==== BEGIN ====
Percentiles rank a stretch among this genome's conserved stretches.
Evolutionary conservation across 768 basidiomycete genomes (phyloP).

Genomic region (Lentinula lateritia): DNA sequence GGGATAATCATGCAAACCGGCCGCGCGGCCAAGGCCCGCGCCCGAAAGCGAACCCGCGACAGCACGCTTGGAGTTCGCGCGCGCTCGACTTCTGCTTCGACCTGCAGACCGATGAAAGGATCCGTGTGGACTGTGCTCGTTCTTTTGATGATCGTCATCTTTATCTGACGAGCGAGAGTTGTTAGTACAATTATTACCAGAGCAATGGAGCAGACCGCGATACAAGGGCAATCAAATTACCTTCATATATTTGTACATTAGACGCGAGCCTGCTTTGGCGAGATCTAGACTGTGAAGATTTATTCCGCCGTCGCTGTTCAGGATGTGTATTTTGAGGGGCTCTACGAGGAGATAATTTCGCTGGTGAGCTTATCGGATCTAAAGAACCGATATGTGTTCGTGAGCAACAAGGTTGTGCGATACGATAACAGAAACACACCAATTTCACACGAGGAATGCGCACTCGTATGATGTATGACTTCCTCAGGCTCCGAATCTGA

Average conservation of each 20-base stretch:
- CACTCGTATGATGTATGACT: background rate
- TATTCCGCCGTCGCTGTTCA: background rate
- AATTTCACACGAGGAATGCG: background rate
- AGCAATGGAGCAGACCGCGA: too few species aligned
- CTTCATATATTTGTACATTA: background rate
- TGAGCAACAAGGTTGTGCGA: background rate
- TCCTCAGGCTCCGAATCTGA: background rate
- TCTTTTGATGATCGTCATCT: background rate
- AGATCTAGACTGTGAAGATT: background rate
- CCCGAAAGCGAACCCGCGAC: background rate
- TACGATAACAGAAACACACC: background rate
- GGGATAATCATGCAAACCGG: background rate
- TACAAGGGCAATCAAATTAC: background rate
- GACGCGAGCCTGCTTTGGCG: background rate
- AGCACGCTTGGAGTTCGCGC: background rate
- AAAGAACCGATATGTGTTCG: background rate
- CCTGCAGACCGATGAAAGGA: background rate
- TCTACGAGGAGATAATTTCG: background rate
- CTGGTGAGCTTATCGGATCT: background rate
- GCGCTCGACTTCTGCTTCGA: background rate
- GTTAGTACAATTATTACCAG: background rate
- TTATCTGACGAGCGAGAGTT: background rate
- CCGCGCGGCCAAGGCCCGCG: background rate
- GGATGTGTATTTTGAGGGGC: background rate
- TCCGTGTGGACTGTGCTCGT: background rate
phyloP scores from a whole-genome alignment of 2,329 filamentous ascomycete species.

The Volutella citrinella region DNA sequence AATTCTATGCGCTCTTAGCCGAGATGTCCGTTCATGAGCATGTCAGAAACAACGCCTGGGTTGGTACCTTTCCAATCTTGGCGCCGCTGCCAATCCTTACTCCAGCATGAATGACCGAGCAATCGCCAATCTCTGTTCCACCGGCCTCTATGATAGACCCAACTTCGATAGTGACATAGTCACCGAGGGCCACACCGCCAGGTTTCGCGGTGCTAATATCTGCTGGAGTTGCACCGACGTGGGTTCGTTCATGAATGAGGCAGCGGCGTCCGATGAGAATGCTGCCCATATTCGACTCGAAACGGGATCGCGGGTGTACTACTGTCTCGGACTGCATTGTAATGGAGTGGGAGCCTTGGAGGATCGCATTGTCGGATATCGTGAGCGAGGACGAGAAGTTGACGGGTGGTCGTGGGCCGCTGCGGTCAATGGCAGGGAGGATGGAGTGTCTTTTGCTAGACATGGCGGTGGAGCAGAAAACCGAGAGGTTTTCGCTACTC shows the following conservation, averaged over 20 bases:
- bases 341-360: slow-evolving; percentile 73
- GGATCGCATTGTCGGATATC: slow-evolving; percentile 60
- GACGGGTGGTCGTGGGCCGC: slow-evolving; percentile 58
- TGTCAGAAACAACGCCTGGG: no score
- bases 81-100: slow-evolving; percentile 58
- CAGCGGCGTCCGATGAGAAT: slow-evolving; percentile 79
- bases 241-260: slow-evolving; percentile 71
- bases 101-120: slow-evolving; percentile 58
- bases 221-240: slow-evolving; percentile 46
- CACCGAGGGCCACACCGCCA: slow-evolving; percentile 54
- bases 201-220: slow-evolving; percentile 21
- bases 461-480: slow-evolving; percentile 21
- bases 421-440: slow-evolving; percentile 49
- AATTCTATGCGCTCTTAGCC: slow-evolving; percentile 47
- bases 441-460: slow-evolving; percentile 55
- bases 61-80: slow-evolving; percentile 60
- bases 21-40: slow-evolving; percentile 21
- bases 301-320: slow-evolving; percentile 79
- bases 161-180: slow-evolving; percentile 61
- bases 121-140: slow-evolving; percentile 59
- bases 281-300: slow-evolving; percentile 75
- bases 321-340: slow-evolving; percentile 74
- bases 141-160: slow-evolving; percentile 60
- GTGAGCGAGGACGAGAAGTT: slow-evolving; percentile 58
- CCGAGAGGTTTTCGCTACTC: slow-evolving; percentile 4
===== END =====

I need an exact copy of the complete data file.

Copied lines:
Percentiles rank a stretch among this genome's conserved stretches.
Evolutionary conservation across 768 basidiomycete genomes (phyloP).

Genomic region (Lentinula lateritia): DNA sequence GGGATAATCATGCAAACCGGCCGCGCGGCCAAGGCCCGCGCCCGAAAGCGAACCCGCGACAGCACGCTTGGAGTTCGCGCGCGCTCGACTTCTGCTTCGACCTGCAGACCGATGAAAGGATCCGTGTGGACTGTGCTCGTTCTTTTGATGATCGTCATCTTTATCTGACGAGCGAGAGTTGTTAGTACAATTATTACCAGAGCAATGGAGCAGACCGCGATACAAGGGCAATCAAATTACCTTCATATATTTGTACATTAGACGCGAGCCTGCTTTGGCGAGATCTAGACTGTGAAGATTTATTCCGCCGTCGCTGTTCAGGATGTGTATTTTGAGGGGCTCTACGAGGAGATAATTTCGCTGGTGAGCTTATCGGATCTAAAGAACCGATATGTGTTCGTGAGCAACAAGGTTGTGCGATACGATAACAGAAACACACCAATTTCACACGAGGAATGCGCACTCGTATGATGTATGACTTCCTCAGGCTCCGAATCTGA

Average conservation of each 20-base stretch:
- CACTCGTATGATGTATGACT: background rate
- TATTCCGCCGTCGCTGTTCA: background rate
- AATTTCACACGAGGAATGCG: background rate
- AGCAATGGAGCAGACCGCGA: too few species aligned
- CTTCATATATTTGTACATTA: background rate
- TGAGCAACAAGGTTGTGCGA: background rate
- TCCTCAGGCTCCGAATCTGA: background rate
- TCTTTTGATGATCGTCATCT: background rate
- AGATCTAGACTGTGAAGATT: background rate
- CCCGAAAGCGAACCCGCGAC: background rate
- TACGATAACAGAAACACACC: background rate
- GGGATAATCATGCAAACCGG: background rate
- TACAAGGGCAATCAAATTAC: background rate
- GACGCGAGCCTGCTTTGGCG: background rate
- AGCACGCTTGGAGTTCGCGC: background rate
- AAAGAACCGATATGTGTTCG: background rate
- CCTGCAGACCGATGAAAGGA: background rate
- TCTACGAGGAGATAATTTCG: background rate
- CTGGTGAGCTTATCGGATCT: background rate
- GCGCTCGACTTCTGCTTCGA: background rate
- GTTAGTACAATTATTACCAG: background rate
- TTATCTGACGAGCGAGAGTT: background rate
- CCGCGCGGCCAAGGCCCGCG: background rate
- GGATGTGTATTTTGAGGGGC: background rate
- TCCGTGTGGACTGTGCTCGT: background rate
phyloP scores from a whole-genome alignment of 2,329 filamentous ascomycete species.

The Volutella citrinella region DNA sequence AATTCTATGCGCTCTTAGCCGAGATGTCCGTTCATGAGCATGTCAGAAACAACGCCTGGGTTGGTACCTTTCCAATCTTGGCGCCGCTGCCAATCCTTACTCCAGCATGAATGACCGAGCAATCGCCAATCTCTGTTCCACCGGCCTCTATGATAGACCCAACTTCGATAGTGACATAGTCACCGAGGGCCACACCGCCAGGTTTCGCGGTGCTAATATCTGCTGGAGTTGCACCGACGTGGGTTCGTTCATGAATGAGGCAGCGGCGTCCGATGAGAATGCTGCCCATATTCGACTCGAAACGGGATCGCGGGTGTACTACTGTCTCGGACTGCATTGTAATGGAGTGGGAGCCTTGGAGGATCGCATTGTCGGATATCGTGAGCGAGGACGAGAAGTTGACGGGTGGTCGTGGGCCGCTGCGGTCAATGGCAGGGAGGATGGAGTGTCTTTTGCTAGACATGGCGGTGGAGCAGAAAACCGAGAGGTTTTCGCTACTC shows the following conservation, averaged over 20 bases:
- bases 341-360: slow-evolving; percentile 73
- GGATCGCATTGTCGGATATC: slow-evolving; percentile 60
- GACGGGTGGTCGTGGGCCGC: slow-evolving; percentile 58
- TGTCAGAAACAACGCCTGGG: no score
- bases 81-100: slow-evolving; percentile 58
- CAGCGGCGTCCGATGAGAAT: slow-evolving; percentile 79
- bases 241-260: slow-evolving; percentile 71
- bases 101-120: slow-evolving; percentile 58
- bases 221-240: slow-evolving; percentile 46
- CACCGAGGGCCACACCGCCA: slow-evolving; percentile 54
- bases 201-220: slow-evolving; percentile 21
- bases 461-480: slow-evolving; percentile 21
- bases 421-440: slow-evolving; percentile 49
- AATTCTATGCGCTCTTAGCC: slow-evolving; percentile 47
- bases 441-460: slow-evolving; percentile 55
- bases 61-80: slow-evolving; percentile 60
- bases 21-40: slow-evolving; percentile 21
- bases 301-320: slow-evolving; percentile 79
- bases 161-180: slow-evolving; percentile 61
- bases 121-140: slow-evolving; percentile 59
- bases 281-300: slow-evolving; percentile 75
- bases 321-340: slow-evolving; percentile 74
- bases 141-160: slow-evolving; percentile 60
- GTGAGCGAGGACGAGAAGTT: slow-evolving; percentile 58
- CCGAGAGGTTTTCGCTACTC: slow-evolving; percentile 4